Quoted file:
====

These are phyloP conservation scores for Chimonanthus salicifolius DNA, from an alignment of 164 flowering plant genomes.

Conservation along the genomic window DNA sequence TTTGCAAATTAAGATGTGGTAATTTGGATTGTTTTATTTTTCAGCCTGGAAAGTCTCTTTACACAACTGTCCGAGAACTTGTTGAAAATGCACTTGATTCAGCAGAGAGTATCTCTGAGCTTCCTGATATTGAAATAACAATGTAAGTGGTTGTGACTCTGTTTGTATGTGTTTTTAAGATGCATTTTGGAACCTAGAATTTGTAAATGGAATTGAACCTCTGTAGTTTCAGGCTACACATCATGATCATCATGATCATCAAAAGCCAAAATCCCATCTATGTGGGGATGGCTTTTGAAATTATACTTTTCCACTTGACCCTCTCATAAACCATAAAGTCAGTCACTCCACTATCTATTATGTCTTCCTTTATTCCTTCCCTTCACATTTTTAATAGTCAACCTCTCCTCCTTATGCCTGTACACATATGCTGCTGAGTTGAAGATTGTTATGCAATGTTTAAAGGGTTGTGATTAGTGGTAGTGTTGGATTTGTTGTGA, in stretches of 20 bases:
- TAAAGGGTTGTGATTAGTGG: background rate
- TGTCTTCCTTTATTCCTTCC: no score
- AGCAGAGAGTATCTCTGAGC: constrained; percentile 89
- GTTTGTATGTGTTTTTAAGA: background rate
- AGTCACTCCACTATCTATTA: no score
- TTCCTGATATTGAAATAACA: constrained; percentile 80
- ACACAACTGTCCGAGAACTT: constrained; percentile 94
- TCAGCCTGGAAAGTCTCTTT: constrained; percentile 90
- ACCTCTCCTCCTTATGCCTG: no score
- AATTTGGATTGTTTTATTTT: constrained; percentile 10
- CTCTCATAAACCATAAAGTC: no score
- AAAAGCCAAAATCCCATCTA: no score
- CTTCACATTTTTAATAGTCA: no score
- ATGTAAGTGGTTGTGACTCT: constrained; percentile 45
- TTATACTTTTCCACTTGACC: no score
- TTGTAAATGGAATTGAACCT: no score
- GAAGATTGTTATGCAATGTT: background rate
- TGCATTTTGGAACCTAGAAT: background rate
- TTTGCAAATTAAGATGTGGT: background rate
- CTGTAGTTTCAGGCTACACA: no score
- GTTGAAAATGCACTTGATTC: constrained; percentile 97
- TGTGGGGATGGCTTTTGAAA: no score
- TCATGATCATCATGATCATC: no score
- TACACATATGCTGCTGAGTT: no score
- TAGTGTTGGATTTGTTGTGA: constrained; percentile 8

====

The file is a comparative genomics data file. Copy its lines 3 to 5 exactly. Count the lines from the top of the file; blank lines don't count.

- TAAAGGGTTGTGATTAGTGG: background rate
- TGTCTTCCTTTATTCCTTCC: no score
- AGCAGAGAGTATCTCTGAGC: constrained; percentile 89